Alice Major’s Convocation Address

Alice Major received her honorary degree from the University of Alberta on November 20, 2019. Here is her convocation address:

“Thank you, Chancellor and all the members of the University Senate, for this huge honour. I am grateful to you, and to the dear family and friends who could be here today, especially my husband, David Berger, from whom I have learned so much.

I am also very grateful to be here on Treaty 6 territory, which unexpectedly became my home, as it has been for so many peoples over millennia.

Today seems so, well, improbable! Certainly not something I ever planned. In fact, I left university without much of a plan at all. It hadn’t been a good time in my life. (Clearly the Senate did not consider the transcript of my graduation marks when coming to this decision.) I emerged with a very undistinguished English degree and no clear idea of what to do with my life. So I became a bank teller.

I did have a vague dream of being ‘a writer’ and there had been a single creative-writing course offered in my final year that I desperately wanted to take. But when I went to the first session, the professor scared me so much that I ran away and took Psych 100 instead.

This may sound as though I feel university failed me. But no! I am actually very grateful for English courses in thousand-year-old poetry, and especially for that psychology course. It became the starting point for a great interest in the human brain: how we perceive information about the world, how we process it, how we think and feel at the same time.

In fact I have always been interested in science-y stuff, but I was going to university half a century ago, a time when arts and science were considered separate kingdoms. In my English department, the stereotype of the sciences was that they were cold, reductive, mechanistic. The engineers in the next building just thought we were flakes.

But what Psychology 100 gave me was the glimmer of an idea that has come to inform my whole life: that both activities come from the same human brains, and the same human urges to observe and explore, to understand, to create and build, and above all to care.

I won’t go on any more about how I ended up in this totally improbable cap and gown. Instead, I’ll share a poem, one of the first I wrote when I improbably became this city’s first poet laureate. The physics students here today will recognize the concept of “superposition of states.” I hope the sports and rec people like the metaphor. And our former mayor, who began the poet laureate program, may recognize it.

It’s called:

I never thought I’d write a hockey poem

Climbing dim stairs
at midnight, when spring has struggled back
like the shifting fortunes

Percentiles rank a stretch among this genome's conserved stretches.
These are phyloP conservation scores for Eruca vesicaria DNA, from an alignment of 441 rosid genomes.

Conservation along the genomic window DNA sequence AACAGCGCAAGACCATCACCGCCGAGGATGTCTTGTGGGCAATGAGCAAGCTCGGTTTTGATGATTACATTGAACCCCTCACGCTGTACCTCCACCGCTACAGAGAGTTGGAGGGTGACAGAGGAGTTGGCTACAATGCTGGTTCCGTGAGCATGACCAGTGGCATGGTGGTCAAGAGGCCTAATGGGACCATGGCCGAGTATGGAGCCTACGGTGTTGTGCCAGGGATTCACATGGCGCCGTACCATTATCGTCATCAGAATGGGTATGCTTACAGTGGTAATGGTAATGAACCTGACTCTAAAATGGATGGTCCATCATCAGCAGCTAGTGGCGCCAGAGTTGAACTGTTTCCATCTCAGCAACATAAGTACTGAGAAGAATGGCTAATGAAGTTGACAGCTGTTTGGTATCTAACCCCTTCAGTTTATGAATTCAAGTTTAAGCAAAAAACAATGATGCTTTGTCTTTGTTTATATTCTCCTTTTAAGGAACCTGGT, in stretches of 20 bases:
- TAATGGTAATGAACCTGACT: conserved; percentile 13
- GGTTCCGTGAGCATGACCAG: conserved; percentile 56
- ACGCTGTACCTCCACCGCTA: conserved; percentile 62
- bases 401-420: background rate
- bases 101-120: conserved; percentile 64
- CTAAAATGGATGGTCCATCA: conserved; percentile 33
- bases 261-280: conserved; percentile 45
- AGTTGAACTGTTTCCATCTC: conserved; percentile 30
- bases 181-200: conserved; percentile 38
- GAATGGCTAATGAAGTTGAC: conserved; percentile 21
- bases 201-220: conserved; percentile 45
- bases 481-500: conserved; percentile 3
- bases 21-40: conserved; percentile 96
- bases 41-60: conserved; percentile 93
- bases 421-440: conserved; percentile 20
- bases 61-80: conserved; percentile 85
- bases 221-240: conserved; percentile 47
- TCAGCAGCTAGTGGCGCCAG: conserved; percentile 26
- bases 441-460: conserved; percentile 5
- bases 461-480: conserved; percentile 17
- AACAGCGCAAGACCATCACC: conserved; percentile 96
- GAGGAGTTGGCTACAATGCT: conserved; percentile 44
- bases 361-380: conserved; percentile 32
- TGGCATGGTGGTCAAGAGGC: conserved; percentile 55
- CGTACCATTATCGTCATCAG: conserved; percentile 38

of a playoff series and the may tree is shaking out
its tasselled blossoms,
while the full moon skims down the sky,
a white puck.

A mile or two away, on the frozen-cloud surface
of the real arena,
a winter sport is superimposed on spring. 
Third period
of overtime, and young men battle back and forth, 
trying to collapse
wave on wave of possibility to a point
of dense rubber
observed at last in one net or another. 

But I am going off to bed, 
leaving fortune
in a superposition of states. Not realizing
I’ll awake
to a radio announcer’s words – We won – and find 
that gladness scores
an absurd and unexpected slapshot.

It’s not specific consequences of a victory
that really matter –
not the celebrating crowds that surge from bars,
a muddled wave machine
of jubilee and mob. Nor the poet who observes
within herself
a tremor of unfamiliar fandom and a poem.

It’s the mad fact
that we live every moment of our lives in overtime – 
a condition
of entangled futures waiting to be observed. 
May flowers 
and blue lines, uproar and moonlight 
overlapping 
in the kind of world where anything 
might happen.

We can’t plan or predict what will happen in our lives. However, that uncertainty is the greatest privilege the universe gives us. We live right at the boundary where the constraints of the past meet the openness of future. We live in the zone where we must learn new things—and we have to interpret and share those learnings. What do they mean for how we live our lives, for how we should act?

Life is a difficult edge to live on. We face huge challenges on this planet – you all know that. And there is no one net to shoot at, no magic slapshot that will score victory in the overlapping issues of climate crisis and social justice, economics and politics. This is a phase space with complex dimensions.

But that complexity is a good thing. Solutions will bubble up from many sources—including each of you. Whatever difficulties the world faces today, there will be an after. Resilience, inventiveness and empathy will get us through.

So today, I am grateful for one more thing– that you have your improbable futures ahead of you, and that the future will have each one of you.

Congratulations on this day. And thank you, all.”